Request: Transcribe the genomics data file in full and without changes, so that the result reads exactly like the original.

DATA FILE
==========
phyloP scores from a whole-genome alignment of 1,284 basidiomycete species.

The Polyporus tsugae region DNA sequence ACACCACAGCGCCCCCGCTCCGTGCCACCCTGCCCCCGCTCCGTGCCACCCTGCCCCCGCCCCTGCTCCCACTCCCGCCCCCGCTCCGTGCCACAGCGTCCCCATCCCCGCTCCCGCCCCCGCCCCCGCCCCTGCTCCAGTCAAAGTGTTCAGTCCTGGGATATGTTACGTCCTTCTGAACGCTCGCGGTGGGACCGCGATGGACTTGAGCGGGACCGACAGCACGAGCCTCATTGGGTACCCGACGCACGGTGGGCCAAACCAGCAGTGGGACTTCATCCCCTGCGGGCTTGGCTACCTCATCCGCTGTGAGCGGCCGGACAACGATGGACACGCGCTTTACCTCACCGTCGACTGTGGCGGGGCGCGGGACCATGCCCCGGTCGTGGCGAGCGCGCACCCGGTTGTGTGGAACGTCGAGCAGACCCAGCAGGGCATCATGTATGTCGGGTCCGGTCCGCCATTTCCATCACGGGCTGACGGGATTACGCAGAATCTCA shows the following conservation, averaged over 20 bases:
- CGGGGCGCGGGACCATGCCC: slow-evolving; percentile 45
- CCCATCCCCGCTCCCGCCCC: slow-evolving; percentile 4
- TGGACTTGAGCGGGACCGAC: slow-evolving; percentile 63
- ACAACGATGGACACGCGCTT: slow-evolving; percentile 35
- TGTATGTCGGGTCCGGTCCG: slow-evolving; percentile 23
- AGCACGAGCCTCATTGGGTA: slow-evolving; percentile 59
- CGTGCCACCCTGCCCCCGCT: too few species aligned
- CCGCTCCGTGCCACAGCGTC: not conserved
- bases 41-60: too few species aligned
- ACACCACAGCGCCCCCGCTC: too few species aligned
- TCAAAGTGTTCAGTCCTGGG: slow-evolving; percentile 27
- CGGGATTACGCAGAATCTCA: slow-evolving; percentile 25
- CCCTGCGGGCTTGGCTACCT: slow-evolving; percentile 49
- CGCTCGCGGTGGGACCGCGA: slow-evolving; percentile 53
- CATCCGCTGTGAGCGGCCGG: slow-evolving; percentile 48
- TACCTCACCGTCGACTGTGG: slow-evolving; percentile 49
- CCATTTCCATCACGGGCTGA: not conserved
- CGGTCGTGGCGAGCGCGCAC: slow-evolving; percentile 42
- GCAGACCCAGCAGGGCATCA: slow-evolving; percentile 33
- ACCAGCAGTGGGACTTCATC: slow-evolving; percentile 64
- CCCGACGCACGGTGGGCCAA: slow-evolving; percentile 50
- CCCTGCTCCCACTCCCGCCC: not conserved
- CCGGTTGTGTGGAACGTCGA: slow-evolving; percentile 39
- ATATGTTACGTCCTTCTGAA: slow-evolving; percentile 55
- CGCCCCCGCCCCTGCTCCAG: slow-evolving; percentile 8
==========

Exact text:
phyloP scores from a whole-genome alignment of 1,284 basidiomycete species.

The Polyporus tsugae region DNA sequence ACACCACAGCGCCCCCGCTCCGTGCCACCCTGCCCCCGCTCCGTGCCACCCTGCCCCCGCCCCTGCTCCCACTCCCGCCCCCGCTCCGTGCCACAGCGTCCCCATCCCCGCTCCCGCCCCCGCCCCCGCCCCTGCTCCAGTCAAAGTGTTCAGTCCTGGGATATGTTACGTCCTTCTGAACGCTCGCGGTGGGACCGCGATGGACTTGAGCGGGACCGACAGCACGAGCCTCATTGGGTACCCGACGCACGGTGGGCCAAACCAGCAGTGGGACTTCATCCCCTGCGGGCTTGGCTACCTCATCCGCTGTGAGCGGCCGGACAACGATGGACACGCGCTTTACCTCACCGTCGACTGTGGCGGGGCGCGGGACCATGCCCCGGTCGTGGCGAGCGCGCACCCGGTTGTGTGGAACGTCGAGCAGACCCAGCAGGGCATCATGTATGTCGGGTCCGGTCCGCCATTTCCATCACGGGCTGACGGGATTACGCAGAATCTCA shows the following conservation, averaged over 20 bases:
- CGGGGCGCGGGACCATGCCC: slow-evolving; percentile 45
- CCCATCCCCGCTCCCGCCCC: slow-evolving; percentile 4
- TGGACTTGAGCGGGACCGAC: slow-evolving; percentile 63
- ACAACGATGGACACGCGCTT: slow-evolving; percentile 35
- TGTATGTCGGGTCCGGTCCG: slow-evolving; percentile 23
- AGCACGAGCCTCATTGGGTA: slow-evolving; percentile 59
- CGTGCCACCCTGCCCCCGCT: too few species aligned
- CCGCTCCGTGCCACAGCGTC: not conserved
- bases 41-60: too few species aligned
- ACACCACAGCGCCCCCGCTC: too few species aligned
- TCAAAGTGTTCAGTCCTGGG: slow-evolving; percentile 27
- CGGGATTACGCAGAATCTCA: slow-evolving; percentile 25
- CCCTGCGGGCTTGGCTACCT: slow-evolving; percentile 49
- CGCTCGCGGTGGGACCGCGA: slow-evolving; percentile 53
- CATCCGCTGTGAGCGGCCGG: slow-evolving; percentile 48
- TACCTCACCGTCGACTGTGG: slow-evolving; percentile 49
- CCATTTCCATCACGGGCTGA: not conserved
- CGGTCGTGGCGAGCGCGCAC: slow-evolving; percentile 42
- GCAGACCCAGCAGGGCATCA: slow-evolving; percentile 33
- ACCAGCAGTGGGACTTCATC: slow-evolving; percentile 64
- CCCGACGCACGGTGGGCCAA: slow-evolving; percentile 50
- CCCTGCTCCCACTCCCGCCC: not conserved
- CCGGTTGTGTGGAACGTCGA: slow-evolving; percentile 39
- ATATGTTACGTCCTTCTGAA: slow-evolving; percentile 55
- CGCCCCCGCCCCTGCTCCAG: slow-evolving; percentile 8